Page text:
Applying W3C AC feedback to Verifiable Claims (Re: Voluntary (and non-) Standards)

On 12/09/2016 01:50 PM, David Singer wrote:
>> I agree with Mike: if the goal is to start on an Anticipatory 
>> Standard (in particular), then clear Success Criteria can (MUST?) 
>> be established and measured against. If the proposed WG cannot 
>> achieve their (and the AC's) definition of "success" in a 12 - 18 
>> month [sic] time-frame, then halting support for the work would be 
>> in order - conversely, if real measurable progress is being made 
>> then ongoing support for the WG would seem appropriate.

There is now an official call for review by Advisory Committee
Representatives on the Verifiable Claims Charter:

While the discussion here on "Anticipatory/Aspirational Standards" feels
like a healthy one, I'd like to bring the focus back to a more immediate
decision that the AC Reps will have to make over the next few weeks. A
great deal has been said over the past year about Verifiable Claims and
"Anticipatory/Aspirational Standards". The following is an attempt to
express those arguments in one concise statement:

Verifiable Claims is an anticipatory/aspirational standard, has not been
incubated long enough, and is thus not ready to proceed to a W3C Working

Any argument following the logic above is shaky at best because there is
data (linked to below) to prove otherwise.

We have not yet seen a clear definition of what "Anticipatory Standard"
or "Aspirational Standard", or "enough incubation", or, "acceptable
field deployment" means in concrete terms. Until we define that as a
community, there will continue to be conflict over these particular
terms and requirements.

For the time being, let's try defining this by using Verifiable Claims
as an example. Let's assume for a moment that Verifiable Claims *is* an
Anticipatory Standard. If we make this assumption, it would make the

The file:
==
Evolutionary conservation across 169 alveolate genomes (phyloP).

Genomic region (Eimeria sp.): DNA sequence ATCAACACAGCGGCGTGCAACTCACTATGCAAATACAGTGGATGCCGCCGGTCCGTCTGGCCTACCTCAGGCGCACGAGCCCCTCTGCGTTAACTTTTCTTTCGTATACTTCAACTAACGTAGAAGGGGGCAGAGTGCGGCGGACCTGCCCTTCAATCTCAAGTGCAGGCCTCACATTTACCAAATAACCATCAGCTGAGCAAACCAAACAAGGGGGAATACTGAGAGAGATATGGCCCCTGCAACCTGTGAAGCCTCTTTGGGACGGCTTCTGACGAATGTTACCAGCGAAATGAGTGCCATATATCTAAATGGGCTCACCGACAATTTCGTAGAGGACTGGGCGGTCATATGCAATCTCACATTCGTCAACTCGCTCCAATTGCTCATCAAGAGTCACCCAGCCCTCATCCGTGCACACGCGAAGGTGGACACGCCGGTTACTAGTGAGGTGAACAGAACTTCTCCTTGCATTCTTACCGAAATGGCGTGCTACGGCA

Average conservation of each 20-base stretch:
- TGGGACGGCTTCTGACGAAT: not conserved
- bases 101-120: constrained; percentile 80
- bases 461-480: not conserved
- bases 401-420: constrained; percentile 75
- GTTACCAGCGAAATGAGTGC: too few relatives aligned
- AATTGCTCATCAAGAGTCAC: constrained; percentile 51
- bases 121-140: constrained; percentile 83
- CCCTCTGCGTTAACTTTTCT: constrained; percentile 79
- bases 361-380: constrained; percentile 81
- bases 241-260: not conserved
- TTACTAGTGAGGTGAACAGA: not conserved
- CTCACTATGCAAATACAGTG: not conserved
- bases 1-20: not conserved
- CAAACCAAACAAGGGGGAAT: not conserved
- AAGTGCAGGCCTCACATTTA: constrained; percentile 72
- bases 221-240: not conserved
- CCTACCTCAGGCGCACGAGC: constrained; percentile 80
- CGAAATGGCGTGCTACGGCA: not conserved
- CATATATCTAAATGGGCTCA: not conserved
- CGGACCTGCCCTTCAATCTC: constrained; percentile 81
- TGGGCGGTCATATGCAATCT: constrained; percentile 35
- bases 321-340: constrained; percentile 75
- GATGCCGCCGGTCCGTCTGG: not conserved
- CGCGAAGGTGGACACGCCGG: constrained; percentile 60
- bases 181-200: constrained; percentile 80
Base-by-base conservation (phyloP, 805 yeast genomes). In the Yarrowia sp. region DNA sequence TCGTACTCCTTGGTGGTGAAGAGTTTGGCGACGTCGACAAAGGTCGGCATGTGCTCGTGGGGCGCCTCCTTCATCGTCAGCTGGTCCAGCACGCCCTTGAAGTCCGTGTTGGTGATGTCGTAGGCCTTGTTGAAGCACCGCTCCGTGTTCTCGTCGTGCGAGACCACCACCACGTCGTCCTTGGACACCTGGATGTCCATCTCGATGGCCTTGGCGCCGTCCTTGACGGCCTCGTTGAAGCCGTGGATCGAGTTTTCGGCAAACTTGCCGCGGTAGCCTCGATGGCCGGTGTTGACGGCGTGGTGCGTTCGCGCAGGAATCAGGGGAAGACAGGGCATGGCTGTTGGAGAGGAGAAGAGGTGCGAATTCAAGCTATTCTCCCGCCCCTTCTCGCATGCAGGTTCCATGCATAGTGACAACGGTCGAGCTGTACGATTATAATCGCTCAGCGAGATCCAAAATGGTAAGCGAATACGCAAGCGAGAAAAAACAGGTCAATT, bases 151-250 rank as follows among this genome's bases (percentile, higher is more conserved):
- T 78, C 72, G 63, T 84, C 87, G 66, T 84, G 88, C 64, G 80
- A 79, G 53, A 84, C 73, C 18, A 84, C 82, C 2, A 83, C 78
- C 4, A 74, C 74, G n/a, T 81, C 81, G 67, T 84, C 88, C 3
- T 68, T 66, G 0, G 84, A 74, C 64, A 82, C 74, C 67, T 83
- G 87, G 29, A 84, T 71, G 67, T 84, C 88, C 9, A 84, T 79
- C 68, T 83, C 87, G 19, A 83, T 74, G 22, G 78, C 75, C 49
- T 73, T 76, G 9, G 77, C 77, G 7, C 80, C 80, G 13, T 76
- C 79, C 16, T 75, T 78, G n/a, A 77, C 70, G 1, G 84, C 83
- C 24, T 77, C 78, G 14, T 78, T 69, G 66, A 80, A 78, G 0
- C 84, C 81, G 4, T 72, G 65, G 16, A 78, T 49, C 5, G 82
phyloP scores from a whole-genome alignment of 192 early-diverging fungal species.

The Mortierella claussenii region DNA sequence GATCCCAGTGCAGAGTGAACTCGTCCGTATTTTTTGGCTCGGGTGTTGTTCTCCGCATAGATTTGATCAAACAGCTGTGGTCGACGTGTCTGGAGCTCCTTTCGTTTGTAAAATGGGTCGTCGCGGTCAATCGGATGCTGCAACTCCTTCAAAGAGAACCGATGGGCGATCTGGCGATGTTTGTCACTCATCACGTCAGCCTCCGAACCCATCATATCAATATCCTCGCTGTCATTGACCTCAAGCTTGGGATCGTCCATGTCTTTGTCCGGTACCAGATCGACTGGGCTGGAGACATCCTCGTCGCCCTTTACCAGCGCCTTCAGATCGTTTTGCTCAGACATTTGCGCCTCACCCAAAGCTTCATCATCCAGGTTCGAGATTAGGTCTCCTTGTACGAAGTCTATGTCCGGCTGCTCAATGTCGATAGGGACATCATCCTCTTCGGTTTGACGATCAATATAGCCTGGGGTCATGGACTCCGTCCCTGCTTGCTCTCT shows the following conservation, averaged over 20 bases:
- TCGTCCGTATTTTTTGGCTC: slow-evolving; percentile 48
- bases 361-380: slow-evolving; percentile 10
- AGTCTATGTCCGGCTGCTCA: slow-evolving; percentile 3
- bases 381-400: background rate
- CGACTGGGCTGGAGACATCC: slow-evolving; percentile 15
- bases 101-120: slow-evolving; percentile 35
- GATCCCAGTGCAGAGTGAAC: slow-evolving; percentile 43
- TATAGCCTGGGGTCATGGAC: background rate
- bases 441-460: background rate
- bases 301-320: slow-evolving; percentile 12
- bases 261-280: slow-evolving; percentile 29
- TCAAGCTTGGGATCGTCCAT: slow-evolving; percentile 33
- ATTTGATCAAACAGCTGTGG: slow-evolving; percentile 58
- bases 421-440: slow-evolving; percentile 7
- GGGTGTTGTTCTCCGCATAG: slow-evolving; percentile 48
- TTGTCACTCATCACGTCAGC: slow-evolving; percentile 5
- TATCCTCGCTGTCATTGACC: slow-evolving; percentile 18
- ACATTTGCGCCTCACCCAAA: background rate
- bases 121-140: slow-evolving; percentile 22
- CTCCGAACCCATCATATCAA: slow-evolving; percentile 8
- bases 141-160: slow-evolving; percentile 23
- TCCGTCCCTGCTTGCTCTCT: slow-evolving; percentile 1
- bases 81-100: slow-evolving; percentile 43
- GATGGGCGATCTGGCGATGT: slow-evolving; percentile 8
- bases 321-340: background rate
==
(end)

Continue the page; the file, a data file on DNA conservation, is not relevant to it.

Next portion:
definition of Anticipatory Standard have the following qualities:

* Incubation for 4+ years[1][2]
* Community of 92+ participants with an average weekly telecon
  participation from 15-25 participants[3]
* Data demonstrating Charter support from 48+ organizations[4]
* A consensus-based set of use cases[5]
* A consensus-based specification with community buy-in[6]
* Multiple implementations of specification with
  active deployments[7][8][9][10][11][12]
* Expert interviews with concerned/critical experts[13]
* Data documenting commitments from key ecosystem implementers[14]

Note: all of this has been done /prior/ to WG creation. That is the
status of the Verifiable Claims work so far.

Here is a sampling of active W3C Working Groups that seem to be doing
well despite the fact that they didn't meet all of the criteria above:

* Web Cryptography WG[16]
* Web Payments WG[17]
* Social Web WG[18]
* Automotive WG[19]
* EXI WG[20]
* SVG WG[21]
* Timed Text WG[22]
* Tracking Protection WG[23]
* Web Application Security WG[24]
* WCAG WG[25]
* Web Performance WG[26]
* Web RTC WG[27]

... and that's just the active list of W3C Working Groups. The list
doesn't consider any historical data.

I suggest that those that are asserting that Verifiable Claims is an
anticipatory standard, or that it has not been incubated enough, take
the data above to the W3C AB so that they can define
"Anticipatory/Aspirational Standard", "enough incubation", and
"acceptable field deployment" in more concrete terms. Doing so will
result in far less heartburn for everyone involved and will set the
appropriate expectations across W3C for starting new work.

To phrase this another way, the Verifiable Claims work has been
incubated more than the W3C WGs listed above when they were approved by
the W3C membership. Those other Working Groups seem to be doing just fine.

In the interim, I'll also point out that the Verifiable Claims work
meets the "W3C Recommendation Track Readiness Best Practices"
criteria[28]. If those opposing the Verifiable Claims work on the basis
that they would like to see more stringent readiness criteria put in
place for WG formation, then I suggest that they seek consensus on the
new criteria with W3C Membership, work with the W3C Advisory Board to
integrate that criteria into the readiness criteria[28] and refrain from
asserting that those more stringent criteria exist today.

-- manu


Manu Sporny (skype: msporny, twitter: manusporny, G+: +Manu Sporny)
Founder/CEO - Digital Bazaar, Inc.
blog: Rebalancing How the Web is Built

Received on Saturday, 10 December 2016 19:27:46 UTC